LA JOYA, Texas – A Texas state trooper who fired on a pickup truck from a helicopter and killed two illegal immigrants during a chase through the desert was trying to disable the vehicle and suspected it was being used to smuggle drugs, authorities said Friday.

The disclosure came a day after the incident that left two Guatemalan nationals dead on an isolated gravel road near the town of La Joya, just north of the Mexico border.

State game wardens were the first to encounter the truck Thursday. After the driver refused to stop, they radioed for help and state police responded, according to Parks and Wildlife Department spokesman Mike Cox.

When the helicopter with a sharpshooter arrived, officers concluded that the truck appeared to be carrying a “typical covered drug load” on its bed and was traveling at reckless speeds, police said.

After the shots were fired and the truck’s tires blown out, the driver lost control and crashed into a ditch. State police said a preliminary investigation revealed that the shots fired from the helicopter struck the vehicle’s occupants.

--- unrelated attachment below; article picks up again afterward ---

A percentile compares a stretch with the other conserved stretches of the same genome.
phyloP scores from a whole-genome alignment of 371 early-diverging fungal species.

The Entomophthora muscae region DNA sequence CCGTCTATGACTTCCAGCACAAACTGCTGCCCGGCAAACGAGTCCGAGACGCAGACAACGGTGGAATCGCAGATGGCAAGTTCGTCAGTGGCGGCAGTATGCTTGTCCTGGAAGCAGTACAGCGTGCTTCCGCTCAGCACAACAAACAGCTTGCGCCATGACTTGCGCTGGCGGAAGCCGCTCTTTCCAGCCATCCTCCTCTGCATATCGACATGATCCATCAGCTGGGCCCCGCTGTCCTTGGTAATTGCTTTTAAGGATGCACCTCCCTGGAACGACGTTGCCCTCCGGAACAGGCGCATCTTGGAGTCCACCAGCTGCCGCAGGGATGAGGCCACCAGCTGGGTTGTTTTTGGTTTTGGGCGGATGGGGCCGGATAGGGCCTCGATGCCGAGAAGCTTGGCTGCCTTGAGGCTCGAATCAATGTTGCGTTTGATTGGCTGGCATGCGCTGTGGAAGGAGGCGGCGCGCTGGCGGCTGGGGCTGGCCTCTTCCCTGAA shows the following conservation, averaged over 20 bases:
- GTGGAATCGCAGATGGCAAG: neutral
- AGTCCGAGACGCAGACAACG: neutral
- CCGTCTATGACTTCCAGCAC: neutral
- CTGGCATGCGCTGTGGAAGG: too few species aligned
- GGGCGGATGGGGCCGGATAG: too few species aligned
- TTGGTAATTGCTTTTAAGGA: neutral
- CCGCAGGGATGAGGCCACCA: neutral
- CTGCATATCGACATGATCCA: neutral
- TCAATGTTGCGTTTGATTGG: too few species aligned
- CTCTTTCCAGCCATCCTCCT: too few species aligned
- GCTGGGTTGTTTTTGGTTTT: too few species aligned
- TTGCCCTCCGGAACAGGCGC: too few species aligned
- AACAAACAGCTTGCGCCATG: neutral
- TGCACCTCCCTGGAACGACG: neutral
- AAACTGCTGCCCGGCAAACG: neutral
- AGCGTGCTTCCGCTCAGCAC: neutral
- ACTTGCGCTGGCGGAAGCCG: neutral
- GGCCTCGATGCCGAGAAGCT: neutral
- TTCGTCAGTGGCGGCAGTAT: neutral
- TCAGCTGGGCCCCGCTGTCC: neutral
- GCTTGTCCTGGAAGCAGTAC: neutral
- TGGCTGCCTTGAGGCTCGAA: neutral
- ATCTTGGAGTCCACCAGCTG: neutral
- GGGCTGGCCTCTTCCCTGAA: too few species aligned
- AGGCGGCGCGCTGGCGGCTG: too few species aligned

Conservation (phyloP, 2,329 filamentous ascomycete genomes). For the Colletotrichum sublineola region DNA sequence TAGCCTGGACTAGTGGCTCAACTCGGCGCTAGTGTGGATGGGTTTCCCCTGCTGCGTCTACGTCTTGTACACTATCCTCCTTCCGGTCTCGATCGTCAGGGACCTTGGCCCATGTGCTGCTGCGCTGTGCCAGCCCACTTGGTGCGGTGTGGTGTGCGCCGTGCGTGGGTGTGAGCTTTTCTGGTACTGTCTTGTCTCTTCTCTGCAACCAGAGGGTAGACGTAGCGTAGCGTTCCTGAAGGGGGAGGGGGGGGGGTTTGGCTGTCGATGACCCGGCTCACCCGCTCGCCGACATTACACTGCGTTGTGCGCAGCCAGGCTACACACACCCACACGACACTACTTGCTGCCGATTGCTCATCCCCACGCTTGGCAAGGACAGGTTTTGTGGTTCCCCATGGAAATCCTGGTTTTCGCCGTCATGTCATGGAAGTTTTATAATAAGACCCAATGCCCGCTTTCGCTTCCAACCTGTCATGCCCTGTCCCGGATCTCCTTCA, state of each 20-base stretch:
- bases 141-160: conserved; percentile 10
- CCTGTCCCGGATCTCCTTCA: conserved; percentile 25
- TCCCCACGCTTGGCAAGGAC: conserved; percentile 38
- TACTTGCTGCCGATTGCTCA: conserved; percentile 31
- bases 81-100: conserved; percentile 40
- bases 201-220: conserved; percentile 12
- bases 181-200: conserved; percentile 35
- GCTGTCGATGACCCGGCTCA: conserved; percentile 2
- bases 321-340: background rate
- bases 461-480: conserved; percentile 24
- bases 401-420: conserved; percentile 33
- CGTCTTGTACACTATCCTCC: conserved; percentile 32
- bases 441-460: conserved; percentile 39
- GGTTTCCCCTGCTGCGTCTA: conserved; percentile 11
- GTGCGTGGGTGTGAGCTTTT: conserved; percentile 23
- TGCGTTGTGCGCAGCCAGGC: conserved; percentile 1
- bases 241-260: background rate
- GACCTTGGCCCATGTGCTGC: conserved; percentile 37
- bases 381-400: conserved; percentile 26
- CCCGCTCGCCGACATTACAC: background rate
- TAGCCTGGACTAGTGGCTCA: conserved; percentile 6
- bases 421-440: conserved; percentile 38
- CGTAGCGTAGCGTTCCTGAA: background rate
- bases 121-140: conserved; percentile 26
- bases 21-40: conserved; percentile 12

Eight people who were in the truck were arrested. At least seven were also from Guatemala. No drugs were found.

The Guatemalan consul in McAllen, Alba Caceres, told The Associated Press that the surviving witnesses told her “one died immediately, the other was apparently taken to a hospital and died on the way.”

The sharpshooter was placed on administrative leave, a standard procedure.

An expert on police chases called the decision to fire on the truck “a reckless act.”

“In 25 years following police pursuits, I hadn’t seen a situation where an officer shot a speeding vehicle from a helicopter,” said Geoffrey Alpert, professor of criminology at the University of South Carolina. Such action would be reasonable only if “you know for sure the person driving the car deserves to die and that there are no other occupants.”